- USA - Digital business: Taxes, gambling, and piracy
The commercialization of the Net hasn't avoided the regulatory eye of Congress. For example, a bill to federally outlaw online casinos is on the table. Strict penalties for those who distribute, reproduce, and sell illegal copies of digital music, video, or literature are being considered as well. But many lawmakers also want the high-tech and online industries to grow. One effort would shield Net access and services from new state and local taxes. And two appropriations bills doled out more money for telemedicine projects and education technology.
Action plan on promoting safe use of the Internet
Filtering and rating
- Filtrage d'Internet: le contenu du Web au crible de sociétés privées
- Survey: Few parents use filtering software
Parents worry. And when it comes to the Internet, they mainly fret about two things -- pornography and strangers. But when it comes to precautions, surprisingly few Moms and Dads are taking advantage of the commercially available filtering and blocking software being touted as a key to voluntary efforts to protect children from the unsavory side of life in the Information Age. The survey by FamilyPC fielded responses from some 750 families with children. Read FamilyPC's detailed findings of its 'Net parent' survey.
Internet Online Summit: Focus on Children
- Gore Promises Federal Net-Safety Effort
Trying to add the federal government's weight to a non-legislative approach to regulating Internet content for children, Vice President Al Gore today announced a series of initiatives that would help parents and teachers learn about the issues involved in Net communications and how to use software tools and other measures to keep kids on a tight online leash. Speaking at the second day of the industry-sponsored Internet/Online Summit: Focus on Children conference, Gore said the US Department of Education will issue a parents' guide to the Internet. A national mass-mailing will be undertaken to raise parents' awareness of Net-safety issues, and the government will help fund a hotline for reporting suspicious or illegal activity. The CyberTip line is to be run by the Arlington, Virginia-based National Center for Missing and Exploited Children, using a government grant. It will take information on child pornography and attempts to lure children from their homes for sexual activity. Contact by telephone at 1-800-843-5678 or on the Web at www.missingkids.com/cybertip.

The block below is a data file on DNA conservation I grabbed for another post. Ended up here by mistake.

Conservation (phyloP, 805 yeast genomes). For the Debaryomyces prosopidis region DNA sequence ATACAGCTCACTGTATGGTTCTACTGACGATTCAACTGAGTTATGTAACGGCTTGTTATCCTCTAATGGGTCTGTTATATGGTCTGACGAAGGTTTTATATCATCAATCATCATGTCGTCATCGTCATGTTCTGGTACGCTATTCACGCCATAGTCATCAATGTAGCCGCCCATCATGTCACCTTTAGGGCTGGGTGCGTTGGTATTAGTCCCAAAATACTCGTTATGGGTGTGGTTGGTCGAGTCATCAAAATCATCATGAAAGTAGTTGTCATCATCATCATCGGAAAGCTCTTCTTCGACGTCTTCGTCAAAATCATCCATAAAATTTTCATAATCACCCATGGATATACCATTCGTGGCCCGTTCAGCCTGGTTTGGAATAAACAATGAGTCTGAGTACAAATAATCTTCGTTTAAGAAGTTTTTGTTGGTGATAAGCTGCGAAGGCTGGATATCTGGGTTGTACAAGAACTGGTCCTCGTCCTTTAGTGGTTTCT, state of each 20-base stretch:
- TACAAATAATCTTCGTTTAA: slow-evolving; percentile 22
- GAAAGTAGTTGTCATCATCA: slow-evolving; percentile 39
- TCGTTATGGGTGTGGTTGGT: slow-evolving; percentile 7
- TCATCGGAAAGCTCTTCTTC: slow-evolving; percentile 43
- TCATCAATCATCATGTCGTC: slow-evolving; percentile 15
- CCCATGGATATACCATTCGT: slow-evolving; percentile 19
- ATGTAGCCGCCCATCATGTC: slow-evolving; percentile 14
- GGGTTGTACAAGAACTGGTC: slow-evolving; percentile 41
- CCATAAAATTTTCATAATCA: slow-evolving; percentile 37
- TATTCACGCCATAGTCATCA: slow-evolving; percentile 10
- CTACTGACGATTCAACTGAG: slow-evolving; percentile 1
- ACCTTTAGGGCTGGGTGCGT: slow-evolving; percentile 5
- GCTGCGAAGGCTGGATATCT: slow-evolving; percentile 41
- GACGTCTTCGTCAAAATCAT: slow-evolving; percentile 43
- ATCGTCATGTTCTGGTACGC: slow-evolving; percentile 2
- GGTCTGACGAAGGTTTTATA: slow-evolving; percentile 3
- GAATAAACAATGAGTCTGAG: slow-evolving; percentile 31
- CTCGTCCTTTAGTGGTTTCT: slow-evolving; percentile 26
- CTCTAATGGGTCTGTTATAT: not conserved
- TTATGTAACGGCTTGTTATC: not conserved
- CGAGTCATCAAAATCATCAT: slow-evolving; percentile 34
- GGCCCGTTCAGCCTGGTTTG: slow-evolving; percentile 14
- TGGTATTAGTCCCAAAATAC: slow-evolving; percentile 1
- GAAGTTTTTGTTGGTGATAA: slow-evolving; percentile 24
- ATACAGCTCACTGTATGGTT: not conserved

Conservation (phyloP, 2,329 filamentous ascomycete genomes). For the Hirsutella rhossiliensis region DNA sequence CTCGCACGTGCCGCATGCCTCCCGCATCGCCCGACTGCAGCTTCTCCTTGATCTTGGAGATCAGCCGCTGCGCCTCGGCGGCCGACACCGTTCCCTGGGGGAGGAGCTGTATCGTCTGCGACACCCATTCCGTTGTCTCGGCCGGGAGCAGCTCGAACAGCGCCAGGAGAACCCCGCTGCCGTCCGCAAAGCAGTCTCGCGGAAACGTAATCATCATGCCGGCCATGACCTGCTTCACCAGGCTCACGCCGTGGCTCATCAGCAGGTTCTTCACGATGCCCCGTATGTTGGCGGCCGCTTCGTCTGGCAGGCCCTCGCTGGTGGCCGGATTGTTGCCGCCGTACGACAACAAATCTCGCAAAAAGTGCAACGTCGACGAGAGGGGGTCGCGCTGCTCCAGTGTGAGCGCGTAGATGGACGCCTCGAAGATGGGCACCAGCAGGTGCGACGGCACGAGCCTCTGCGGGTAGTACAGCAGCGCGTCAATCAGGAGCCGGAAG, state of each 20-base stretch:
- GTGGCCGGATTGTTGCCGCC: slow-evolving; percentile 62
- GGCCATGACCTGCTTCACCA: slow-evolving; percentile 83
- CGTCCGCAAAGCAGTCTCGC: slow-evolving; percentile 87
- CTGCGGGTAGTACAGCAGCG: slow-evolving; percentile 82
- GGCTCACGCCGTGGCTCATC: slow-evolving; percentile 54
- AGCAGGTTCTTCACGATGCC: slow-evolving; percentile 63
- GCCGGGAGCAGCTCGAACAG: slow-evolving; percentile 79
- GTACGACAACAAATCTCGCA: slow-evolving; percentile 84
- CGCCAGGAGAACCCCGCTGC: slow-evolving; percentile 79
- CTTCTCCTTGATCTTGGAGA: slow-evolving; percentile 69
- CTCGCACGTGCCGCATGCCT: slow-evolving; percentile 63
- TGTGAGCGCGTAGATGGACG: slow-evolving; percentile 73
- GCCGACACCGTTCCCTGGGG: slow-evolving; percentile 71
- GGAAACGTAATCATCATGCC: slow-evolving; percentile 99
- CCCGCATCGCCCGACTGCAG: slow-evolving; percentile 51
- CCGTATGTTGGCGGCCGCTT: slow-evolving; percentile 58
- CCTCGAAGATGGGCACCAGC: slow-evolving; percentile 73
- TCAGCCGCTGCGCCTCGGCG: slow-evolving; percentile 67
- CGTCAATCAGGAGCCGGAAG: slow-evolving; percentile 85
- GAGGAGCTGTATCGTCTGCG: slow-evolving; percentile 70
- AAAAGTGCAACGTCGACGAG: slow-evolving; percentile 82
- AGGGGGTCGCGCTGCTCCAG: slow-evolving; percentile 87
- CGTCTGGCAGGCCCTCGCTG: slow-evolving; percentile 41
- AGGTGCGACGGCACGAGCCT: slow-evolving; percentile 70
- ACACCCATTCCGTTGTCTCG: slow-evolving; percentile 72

- USA - Internet Online Summit: Focus on Children Summit Website
- USA - Child Safety Online
(various organisations, Parry Aftab, Esq., Jean Armour Polly)
An overview of the issues concerning child safety online
- USA - Congressman Says Encryption Can Protect Kids From Net Smut
Online pornographers should be required to use encryption, said Rep. Bob Goodlatte, (R, Va.) Tuesday at the Internet Online Summit: Focus on Children conference held here. "That would certainly keep it away from children," said Goodlatte. "I'm not advocating encryption to let pornography flourish."
- USA - Content control not child's play
The Children's Internet Summit has produced the most heated debate over online material since the Supreme Court rejected the federal Communcations Decency Act six months
- First Amendment Advocates Launch Watchdog Group
First Amendment advocates announced Monday the formation of an alliance that will serve to remind the public that freedom of expression is the cornerstone of the Internet. The group, called the Internet Free Expression Alliance, includes the American Civil Liberties Union (ACLU), the Electronic Frontier Foundation, and the Society of Professional Journalists.
- USA - Internet Summit Criticized by FRC
Family Research Council (FRC) president Gary Bauer Monday said that the Internet Online Summit (Focus on Children: Dec.1 - Dec.3) needs to place more emphasis on minors accessing the Internet. Bauer and a small group of United States pro-family organizations gathered to declare that the Internet Summit is not addressing the needs of children online. According to the FRC, the Summit has been "hi-jacked" by ISPs and liberal education groups.
- USA - Internet: la Maison Blanche annonce des mesures pour protéger les enfants
- USA - Lesbian and gays challenge rating
Gay group opposes Net filtering
Filtering software and ratings systems threaten to erase the lesbian and gay community online, states a report released today by the Gay & Lesbian Alliance Against Defamation (GLAAD) in conjunction with the Children's Internet Summit in Washington.
- USA - Net summit a must for industry